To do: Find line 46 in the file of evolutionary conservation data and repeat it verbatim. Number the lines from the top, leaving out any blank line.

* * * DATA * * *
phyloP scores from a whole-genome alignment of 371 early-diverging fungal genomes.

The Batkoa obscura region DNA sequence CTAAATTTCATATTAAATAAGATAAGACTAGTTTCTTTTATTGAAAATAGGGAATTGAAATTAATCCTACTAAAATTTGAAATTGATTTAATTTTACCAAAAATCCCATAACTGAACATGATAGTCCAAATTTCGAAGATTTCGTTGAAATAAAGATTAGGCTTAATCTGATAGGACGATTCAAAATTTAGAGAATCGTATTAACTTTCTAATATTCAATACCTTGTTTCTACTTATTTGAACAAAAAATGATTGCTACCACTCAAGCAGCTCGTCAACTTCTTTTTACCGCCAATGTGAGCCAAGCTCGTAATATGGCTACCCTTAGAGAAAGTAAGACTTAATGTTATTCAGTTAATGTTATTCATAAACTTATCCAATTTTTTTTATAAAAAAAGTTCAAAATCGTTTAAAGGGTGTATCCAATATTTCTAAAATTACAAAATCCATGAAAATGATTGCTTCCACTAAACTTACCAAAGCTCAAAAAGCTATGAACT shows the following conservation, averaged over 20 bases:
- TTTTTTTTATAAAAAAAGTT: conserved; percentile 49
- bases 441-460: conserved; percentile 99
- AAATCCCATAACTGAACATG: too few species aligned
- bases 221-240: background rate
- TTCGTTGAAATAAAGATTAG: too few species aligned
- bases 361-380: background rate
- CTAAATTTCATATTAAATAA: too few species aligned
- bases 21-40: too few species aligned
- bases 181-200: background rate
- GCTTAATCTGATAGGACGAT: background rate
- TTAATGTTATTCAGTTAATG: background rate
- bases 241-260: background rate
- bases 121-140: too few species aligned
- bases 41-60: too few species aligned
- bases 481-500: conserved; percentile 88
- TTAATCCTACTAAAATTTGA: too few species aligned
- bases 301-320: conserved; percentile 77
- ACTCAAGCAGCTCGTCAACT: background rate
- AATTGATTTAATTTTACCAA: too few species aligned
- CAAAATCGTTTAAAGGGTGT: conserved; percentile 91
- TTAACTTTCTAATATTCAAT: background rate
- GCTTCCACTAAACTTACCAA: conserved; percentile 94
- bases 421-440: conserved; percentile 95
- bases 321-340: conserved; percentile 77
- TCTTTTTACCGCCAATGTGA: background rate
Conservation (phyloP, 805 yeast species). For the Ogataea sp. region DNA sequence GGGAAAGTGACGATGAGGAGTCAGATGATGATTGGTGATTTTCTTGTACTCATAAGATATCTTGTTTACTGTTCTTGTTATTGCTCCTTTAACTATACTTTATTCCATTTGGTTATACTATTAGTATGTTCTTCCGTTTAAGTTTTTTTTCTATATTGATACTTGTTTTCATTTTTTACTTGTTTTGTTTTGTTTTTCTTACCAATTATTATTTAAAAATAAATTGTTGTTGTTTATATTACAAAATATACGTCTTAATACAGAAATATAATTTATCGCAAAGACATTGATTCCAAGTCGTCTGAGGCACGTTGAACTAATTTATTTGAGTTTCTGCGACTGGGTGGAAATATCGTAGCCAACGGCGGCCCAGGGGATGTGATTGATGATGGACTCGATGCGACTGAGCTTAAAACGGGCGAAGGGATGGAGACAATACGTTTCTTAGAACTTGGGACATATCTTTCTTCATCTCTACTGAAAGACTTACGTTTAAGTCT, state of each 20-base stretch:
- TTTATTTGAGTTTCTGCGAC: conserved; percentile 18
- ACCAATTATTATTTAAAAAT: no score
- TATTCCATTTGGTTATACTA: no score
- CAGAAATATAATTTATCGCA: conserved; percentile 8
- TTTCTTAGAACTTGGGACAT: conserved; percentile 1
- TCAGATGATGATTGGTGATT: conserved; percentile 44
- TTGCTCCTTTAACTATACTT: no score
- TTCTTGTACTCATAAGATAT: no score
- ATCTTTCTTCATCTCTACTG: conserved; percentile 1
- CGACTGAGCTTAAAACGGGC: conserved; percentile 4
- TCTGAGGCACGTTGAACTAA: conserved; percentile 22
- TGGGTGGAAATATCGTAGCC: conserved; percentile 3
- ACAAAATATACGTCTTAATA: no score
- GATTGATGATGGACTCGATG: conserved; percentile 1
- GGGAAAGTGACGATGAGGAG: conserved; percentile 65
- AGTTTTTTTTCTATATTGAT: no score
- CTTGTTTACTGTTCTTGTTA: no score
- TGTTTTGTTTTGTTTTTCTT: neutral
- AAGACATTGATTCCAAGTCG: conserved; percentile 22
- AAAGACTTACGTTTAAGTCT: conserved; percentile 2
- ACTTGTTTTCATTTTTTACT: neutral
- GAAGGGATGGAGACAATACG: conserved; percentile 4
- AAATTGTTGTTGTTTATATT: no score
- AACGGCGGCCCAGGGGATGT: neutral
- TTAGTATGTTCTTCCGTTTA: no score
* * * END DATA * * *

- TGTTTTGTTTTGTTTTTCTT: neutral